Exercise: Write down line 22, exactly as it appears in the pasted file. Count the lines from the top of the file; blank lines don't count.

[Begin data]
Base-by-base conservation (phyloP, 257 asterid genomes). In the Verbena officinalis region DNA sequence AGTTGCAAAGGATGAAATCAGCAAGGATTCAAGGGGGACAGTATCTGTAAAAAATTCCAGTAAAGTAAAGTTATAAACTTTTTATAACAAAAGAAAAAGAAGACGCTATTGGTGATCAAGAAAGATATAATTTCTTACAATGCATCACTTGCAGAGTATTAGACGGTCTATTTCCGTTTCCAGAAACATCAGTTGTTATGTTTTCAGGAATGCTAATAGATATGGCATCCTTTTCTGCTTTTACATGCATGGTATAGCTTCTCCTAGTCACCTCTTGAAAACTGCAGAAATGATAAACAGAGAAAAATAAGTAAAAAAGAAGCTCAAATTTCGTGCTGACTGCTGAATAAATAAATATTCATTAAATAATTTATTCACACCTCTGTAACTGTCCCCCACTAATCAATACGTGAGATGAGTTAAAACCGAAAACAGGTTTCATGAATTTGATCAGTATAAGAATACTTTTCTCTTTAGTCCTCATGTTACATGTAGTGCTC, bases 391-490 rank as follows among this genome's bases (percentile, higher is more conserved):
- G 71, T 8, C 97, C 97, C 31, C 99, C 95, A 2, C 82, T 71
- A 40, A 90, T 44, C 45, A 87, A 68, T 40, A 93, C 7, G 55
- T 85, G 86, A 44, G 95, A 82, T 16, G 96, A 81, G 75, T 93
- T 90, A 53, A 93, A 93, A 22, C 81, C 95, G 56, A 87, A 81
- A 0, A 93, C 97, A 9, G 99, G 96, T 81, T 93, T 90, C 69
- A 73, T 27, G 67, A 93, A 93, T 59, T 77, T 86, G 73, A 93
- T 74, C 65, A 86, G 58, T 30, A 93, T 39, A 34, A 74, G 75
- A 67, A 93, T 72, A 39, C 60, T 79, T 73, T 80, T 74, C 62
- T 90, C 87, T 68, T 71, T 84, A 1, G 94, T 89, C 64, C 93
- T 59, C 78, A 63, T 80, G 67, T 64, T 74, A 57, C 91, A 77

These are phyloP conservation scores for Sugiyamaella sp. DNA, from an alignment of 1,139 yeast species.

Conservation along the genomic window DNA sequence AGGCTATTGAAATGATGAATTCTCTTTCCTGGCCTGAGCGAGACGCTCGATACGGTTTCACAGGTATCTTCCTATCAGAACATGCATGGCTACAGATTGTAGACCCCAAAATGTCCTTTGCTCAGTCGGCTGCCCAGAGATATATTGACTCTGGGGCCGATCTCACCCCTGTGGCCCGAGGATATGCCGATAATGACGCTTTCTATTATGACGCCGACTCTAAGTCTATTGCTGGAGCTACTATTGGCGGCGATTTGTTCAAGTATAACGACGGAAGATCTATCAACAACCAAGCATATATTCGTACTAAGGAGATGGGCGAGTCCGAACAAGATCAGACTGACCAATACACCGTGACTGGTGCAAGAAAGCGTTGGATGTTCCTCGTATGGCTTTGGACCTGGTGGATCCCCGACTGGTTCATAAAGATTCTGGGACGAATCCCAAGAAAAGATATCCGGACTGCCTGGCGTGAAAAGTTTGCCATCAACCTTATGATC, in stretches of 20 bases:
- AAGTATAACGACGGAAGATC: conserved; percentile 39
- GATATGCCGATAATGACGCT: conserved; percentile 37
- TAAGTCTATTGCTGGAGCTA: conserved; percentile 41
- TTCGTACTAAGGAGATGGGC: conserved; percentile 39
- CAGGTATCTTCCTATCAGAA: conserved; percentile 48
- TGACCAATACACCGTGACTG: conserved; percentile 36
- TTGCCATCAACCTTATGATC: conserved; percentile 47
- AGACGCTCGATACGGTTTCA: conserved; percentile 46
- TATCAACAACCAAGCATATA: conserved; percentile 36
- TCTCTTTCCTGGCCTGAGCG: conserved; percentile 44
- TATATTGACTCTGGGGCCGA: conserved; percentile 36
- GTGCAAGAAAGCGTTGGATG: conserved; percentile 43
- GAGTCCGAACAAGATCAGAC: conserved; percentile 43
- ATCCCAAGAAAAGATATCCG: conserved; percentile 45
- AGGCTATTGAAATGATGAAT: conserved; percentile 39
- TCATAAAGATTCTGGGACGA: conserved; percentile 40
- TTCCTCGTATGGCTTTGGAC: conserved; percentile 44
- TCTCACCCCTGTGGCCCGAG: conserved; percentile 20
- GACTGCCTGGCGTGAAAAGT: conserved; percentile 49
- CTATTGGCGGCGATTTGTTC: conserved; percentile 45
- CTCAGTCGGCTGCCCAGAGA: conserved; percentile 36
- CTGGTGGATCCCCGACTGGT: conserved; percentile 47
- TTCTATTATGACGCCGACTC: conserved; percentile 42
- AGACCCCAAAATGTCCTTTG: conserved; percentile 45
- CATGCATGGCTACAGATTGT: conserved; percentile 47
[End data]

- TATCAACAACCAAGCATATA: conserved; percentile 36